Region tops the table for ambo vollies

Tim EdmundsAlbany Advertiser
A man is taken away by ambulance at Prestige Poultry on Dallamarta Road in Wangara after being injured. 26/08/13
Camera IconA man is taken away by ambulance at Prestige Poultry on Dallamarta Road in Wangara after being injured. 26/08/13 Credit: Lincoln Baker/The West Australian. ***Fairfax Online/Financial Review Out***

The Great Southern recorded the highest increase in St John Ambulance volunteers in the past year out of any region in the State.

The region experienced a 13 per cent increase, taking the total number of volunteers to 413 community members delivering first aid services.

Katanning St John Ambulance volunteer Chris Elliot, who has been volunteering for just under seven years since arriving in the town, said helping someone during a vulnerable time was a rewarding experience.

“It takes a certain kind of person to be an ambo, so figured if I was one of those that could do the job, then why not put those skills to good use?” he said.

“What I like most about volunteering is being able to help someone in quite often a very vulnerable time.

“This flows on to the most awesome feeling you get after help-ing them, and when someone genuinely thanks you for helping them at that time of need — well you just can’t beat the satisfac-tion of knowing you made a difference.

Mr Elliot said when he moved to Katanning he was always set to volunteer in some capacity.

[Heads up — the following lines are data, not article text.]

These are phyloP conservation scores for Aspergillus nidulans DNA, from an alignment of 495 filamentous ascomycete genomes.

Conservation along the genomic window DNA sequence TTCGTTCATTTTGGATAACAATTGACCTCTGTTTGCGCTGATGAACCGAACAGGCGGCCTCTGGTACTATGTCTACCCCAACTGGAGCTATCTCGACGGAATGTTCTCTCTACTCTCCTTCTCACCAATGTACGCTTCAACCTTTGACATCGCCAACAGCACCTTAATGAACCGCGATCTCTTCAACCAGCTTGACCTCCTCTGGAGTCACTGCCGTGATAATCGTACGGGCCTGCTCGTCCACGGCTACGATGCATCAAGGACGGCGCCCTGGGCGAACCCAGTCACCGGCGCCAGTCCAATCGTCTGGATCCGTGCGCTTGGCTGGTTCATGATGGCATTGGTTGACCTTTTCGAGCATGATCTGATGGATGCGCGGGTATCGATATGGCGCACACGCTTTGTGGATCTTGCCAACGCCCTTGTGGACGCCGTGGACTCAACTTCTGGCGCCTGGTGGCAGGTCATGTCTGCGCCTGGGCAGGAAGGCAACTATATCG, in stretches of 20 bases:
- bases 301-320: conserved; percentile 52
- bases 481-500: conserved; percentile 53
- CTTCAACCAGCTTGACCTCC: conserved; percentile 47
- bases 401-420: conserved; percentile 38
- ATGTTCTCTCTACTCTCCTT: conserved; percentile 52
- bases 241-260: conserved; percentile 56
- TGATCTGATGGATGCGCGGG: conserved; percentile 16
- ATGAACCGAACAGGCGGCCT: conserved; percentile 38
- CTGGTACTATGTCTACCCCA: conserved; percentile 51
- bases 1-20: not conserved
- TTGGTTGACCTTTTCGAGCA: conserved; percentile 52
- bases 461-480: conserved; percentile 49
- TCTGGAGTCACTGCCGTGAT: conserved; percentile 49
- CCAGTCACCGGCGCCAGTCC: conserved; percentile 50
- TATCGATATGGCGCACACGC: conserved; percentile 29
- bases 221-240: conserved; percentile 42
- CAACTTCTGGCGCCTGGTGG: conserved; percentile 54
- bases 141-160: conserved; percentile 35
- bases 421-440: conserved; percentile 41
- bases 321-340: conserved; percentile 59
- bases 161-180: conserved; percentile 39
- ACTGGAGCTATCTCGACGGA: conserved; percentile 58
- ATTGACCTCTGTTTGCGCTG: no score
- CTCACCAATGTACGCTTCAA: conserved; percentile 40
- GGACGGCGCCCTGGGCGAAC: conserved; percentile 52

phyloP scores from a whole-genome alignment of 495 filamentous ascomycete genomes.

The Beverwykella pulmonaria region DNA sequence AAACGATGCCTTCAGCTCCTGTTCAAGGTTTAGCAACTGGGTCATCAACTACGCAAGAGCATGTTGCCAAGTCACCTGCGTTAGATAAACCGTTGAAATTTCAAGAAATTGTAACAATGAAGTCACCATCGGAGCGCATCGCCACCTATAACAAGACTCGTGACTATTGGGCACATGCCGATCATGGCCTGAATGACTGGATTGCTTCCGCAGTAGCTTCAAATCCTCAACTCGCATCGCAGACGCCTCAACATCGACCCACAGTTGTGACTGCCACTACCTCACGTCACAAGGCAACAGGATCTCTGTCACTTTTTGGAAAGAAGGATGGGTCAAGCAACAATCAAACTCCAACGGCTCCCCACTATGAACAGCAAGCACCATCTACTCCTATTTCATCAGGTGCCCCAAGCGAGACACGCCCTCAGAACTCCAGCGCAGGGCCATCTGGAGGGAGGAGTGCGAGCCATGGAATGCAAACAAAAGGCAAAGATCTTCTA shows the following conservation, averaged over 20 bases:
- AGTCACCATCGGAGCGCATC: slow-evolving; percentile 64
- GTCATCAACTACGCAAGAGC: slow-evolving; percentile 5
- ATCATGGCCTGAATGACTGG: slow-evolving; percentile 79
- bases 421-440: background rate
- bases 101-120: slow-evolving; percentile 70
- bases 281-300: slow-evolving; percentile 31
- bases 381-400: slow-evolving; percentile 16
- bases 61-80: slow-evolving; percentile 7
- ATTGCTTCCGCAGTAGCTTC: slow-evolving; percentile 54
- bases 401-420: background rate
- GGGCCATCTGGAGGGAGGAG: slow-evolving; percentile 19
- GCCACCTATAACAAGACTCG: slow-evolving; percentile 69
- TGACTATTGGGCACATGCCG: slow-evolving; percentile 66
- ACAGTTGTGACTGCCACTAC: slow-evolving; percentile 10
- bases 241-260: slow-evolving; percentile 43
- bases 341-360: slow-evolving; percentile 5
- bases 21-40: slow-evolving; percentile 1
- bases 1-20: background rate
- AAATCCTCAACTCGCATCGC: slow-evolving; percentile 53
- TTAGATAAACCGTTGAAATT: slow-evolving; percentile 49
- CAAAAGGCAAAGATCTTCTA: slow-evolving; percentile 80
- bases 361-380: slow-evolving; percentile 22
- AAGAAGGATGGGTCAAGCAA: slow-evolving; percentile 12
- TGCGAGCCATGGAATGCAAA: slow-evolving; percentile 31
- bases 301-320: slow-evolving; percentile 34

“When I moved to Katanning for work I joined the local sub-centre as a way of meeting people and to give back to my community,” he said.

“If I hadn't joined St John, I would have most likely joined the local fire and rescue volunteers.

“We still stir each other up about it.

The 413 Katanning St John Ambulance volunteers make up part of the 9105 volunteers who contributed 4 million hours of service to the WA community last year.

St John Ambulance chief executive Michelle Fyfe said career and volunteer paramedics worked together to help 653,776 patients last year.

“Most days people won’t need us, but when something does go wrong, St John volunteers, alongside career paramedics in larger areas, are there to deliver lifesaving services and support to the community,” she said.

Get the latest news from thewest.com.au in your inbox.

Sign up for our emails